Short Program: Final Thunder: Beethoven's Late Music July 25 - 28, 2018

Beethoven, the pivotal composer in musical history, continues to fascinate us despite the two centuries that distance us from his lifetime. Somehow he reaches us emotionally, and his music continues to speak with great power and strength. In 2006 we looked at his entire life and output. This time we will focus on the works of his late period.

What are the reasons for Beethoven's ability to move, challenge, and to change us? Are they inevitably rooted in the tragedy of his deafness? Are they related to his personal desire to share his innermost yearnings, thoughts, and ideals? Or are they connected more objectively to his masterful manipulation of musical elements such as melody, harmony, rhythm, texture, and form? Beethoven continues the characteristics of a classical style he inherited from Haydn and Mozart, but he also anticipates the many innovative and experimental traits of a burgeoning Romantic style. These features are most strongly found in the remarkable production of his late works, dating from 1819 to 1826.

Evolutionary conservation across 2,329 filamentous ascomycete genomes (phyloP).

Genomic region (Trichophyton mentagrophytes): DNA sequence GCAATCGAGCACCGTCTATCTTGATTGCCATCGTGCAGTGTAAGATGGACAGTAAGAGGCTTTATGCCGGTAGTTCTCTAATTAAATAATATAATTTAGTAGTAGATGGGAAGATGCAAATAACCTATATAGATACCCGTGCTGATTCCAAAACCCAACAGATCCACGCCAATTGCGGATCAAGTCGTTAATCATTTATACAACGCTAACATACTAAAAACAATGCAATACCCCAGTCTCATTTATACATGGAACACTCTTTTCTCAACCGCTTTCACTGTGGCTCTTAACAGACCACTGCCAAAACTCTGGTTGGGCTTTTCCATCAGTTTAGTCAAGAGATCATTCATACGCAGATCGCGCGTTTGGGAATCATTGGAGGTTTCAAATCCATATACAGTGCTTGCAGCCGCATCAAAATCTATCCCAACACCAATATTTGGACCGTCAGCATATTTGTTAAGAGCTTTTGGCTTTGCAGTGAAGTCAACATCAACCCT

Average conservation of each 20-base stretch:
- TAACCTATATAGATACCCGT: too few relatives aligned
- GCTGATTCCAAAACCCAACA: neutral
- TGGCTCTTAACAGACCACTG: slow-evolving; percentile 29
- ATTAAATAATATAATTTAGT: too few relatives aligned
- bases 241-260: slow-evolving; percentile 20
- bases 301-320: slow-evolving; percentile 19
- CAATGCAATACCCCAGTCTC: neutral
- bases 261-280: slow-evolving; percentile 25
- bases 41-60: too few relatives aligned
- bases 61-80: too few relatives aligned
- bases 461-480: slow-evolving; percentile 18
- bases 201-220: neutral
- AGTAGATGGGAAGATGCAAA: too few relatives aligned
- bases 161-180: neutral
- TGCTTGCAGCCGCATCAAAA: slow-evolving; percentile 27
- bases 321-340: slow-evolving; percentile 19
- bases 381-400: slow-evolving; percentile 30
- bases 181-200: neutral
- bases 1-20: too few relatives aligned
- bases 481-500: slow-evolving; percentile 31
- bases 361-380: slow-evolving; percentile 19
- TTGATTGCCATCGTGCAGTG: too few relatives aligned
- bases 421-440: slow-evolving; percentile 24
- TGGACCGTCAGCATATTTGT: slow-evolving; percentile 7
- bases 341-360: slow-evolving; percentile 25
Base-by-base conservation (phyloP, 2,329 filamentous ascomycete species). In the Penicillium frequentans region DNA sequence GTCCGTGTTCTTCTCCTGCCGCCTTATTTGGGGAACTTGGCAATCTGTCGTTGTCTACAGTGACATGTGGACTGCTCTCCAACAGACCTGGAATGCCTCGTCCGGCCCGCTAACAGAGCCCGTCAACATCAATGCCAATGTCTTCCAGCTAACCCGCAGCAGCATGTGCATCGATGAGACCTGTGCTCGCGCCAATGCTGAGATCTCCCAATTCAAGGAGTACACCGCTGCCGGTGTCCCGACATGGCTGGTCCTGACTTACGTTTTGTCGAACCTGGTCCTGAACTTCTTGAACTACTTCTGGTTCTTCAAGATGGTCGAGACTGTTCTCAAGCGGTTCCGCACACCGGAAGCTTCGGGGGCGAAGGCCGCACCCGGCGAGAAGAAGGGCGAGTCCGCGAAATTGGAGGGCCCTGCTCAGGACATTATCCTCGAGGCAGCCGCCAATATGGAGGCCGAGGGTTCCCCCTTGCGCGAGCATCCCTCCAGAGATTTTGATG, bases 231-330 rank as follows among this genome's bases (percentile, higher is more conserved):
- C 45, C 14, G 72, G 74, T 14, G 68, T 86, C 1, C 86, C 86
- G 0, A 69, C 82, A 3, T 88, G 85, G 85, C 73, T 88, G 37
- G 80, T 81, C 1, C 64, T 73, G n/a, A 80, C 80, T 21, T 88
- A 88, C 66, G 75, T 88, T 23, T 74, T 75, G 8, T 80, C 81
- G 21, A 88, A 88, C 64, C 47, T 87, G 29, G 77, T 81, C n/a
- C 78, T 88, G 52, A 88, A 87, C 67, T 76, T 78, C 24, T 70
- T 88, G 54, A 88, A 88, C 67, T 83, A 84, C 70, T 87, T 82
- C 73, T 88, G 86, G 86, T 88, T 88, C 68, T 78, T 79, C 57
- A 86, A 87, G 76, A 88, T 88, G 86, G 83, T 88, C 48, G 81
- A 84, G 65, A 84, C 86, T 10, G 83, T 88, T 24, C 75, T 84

We will consider the way he redefines the structure of a sonata, with a special focus on the final three-Op. 109, Op. 110, and Op. 111-written for his instrument, the piano. Inevitably, the Ninth Symphony must be considered a political statement, the product of enlightenment ideals, as well as establishing, with its choral finale, a new definition of the symphony. We will look at the equally mighty Missa Solemnis, a vast work that reveals the composer as a deeply religious man. And no study of the late period would be complete without some awareness of the extraordinary testament of his final string quartets, works that were incomprehensible to his contemporaries and still surprise and challenge us today.

Leading us on this fruitful journey will be Professor Tim Gaylard, former chair of the Music Department and avid Beethovenite, who recently took a sabbatical devoted to the study and performance of the final three piano sonatas.